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A family homeMacLellan’s Castle is named after Sir Thomas MacLellan of Bombie (d. 1597). Sir Thomas was provost of Kirkcudbright and a powerful man in local politics. Following the Protestant Reformation in 1560, he acquired the site and buildings of the convent of Greyfriars, established in the town by James II in 1449, and set about building himself a new residence in its place. By 1582, MacLellan’s Castle was sufficiently complete for him to move in. Five years later, he and his second wife, Grissel, entertained their sovereign, James VI, in this spacious house.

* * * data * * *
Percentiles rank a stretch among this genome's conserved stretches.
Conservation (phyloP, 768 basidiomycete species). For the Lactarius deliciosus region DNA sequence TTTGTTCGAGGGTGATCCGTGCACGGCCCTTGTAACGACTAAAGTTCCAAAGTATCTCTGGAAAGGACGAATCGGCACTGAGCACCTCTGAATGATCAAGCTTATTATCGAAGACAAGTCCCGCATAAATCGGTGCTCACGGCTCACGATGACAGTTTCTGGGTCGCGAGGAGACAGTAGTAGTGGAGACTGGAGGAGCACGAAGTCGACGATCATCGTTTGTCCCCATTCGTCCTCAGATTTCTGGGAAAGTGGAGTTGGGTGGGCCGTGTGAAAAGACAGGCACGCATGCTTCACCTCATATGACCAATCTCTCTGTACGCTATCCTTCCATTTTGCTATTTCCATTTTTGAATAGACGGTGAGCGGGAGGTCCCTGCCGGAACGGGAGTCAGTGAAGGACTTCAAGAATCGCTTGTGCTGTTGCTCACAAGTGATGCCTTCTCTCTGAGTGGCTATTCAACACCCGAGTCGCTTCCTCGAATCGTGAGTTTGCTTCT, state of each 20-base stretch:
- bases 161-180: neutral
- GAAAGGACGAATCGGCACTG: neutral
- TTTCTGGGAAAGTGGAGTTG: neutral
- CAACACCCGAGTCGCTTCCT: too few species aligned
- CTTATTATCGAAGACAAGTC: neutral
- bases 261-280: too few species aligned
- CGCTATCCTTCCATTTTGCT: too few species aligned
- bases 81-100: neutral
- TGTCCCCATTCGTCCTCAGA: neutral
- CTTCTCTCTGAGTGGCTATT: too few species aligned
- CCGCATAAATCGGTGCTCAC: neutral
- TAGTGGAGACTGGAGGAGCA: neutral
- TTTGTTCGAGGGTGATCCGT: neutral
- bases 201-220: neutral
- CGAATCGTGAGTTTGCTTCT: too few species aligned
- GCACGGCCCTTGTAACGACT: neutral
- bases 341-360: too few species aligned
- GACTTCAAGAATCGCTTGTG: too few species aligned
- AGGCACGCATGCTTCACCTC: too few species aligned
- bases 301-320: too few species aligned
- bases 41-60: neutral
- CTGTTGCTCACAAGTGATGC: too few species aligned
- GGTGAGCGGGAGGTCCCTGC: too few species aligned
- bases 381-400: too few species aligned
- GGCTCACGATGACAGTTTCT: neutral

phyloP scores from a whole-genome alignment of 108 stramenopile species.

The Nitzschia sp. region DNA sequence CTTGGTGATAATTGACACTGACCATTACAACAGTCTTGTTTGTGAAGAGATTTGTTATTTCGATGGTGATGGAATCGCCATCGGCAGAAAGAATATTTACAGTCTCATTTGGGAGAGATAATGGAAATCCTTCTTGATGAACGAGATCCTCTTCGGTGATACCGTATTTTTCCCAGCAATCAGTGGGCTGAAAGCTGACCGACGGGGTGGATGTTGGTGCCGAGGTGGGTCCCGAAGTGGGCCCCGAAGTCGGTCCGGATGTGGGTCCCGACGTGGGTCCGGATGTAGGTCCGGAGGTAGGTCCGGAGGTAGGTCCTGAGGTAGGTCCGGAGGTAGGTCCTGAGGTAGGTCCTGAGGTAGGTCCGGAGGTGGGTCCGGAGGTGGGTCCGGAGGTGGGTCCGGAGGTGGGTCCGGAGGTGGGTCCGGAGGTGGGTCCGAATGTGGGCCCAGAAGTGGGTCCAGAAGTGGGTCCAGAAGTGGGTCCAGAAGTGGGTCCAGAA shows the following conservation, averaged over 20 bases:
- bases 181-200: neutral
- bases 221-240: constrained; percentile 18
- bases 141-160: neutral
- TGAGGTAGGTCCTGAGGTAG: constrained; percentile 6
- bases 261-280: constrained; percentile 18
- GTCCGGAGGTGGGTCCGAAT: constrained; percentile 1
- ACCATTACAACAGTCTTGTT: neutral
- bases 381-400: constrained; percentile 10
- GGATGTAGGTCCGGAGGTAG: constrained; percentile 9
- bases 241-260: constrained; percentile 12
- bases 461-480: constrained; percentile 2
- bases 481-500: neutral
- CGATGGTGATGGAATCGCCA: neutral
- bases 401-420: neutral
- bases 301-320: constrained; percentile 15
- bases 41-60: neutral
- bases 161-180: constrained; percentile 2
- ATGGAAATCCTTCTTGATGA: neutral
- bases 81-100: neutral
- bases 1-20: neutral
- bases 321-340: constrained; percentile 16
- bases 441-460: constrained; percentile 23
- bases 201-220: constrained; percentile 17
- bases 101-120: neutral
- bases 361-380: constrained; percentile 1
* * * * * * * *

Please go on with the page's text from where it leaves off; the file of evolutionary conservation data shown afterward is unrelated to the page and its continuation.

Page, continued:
An impressive town houseThe design of MacLellan’s Castle was part of a deliberate and self-conscious change in tower-house building in Jacobean Scotland. Gone was the obsession with security that had dominated the rather dour towers of previous centuries (eg, Threave, Orchardton and Cardoness). In their place arose residences more notable for domestic comfort and conspicuous displays of wealth.
A Tale of Two Cities
Weaving the Unicorn exhibition
Scotland from Above
Crime and Punishment in Medieval Scotland
Standing Stones of Stenness Walk
Stones Of Stenness Circle And Henge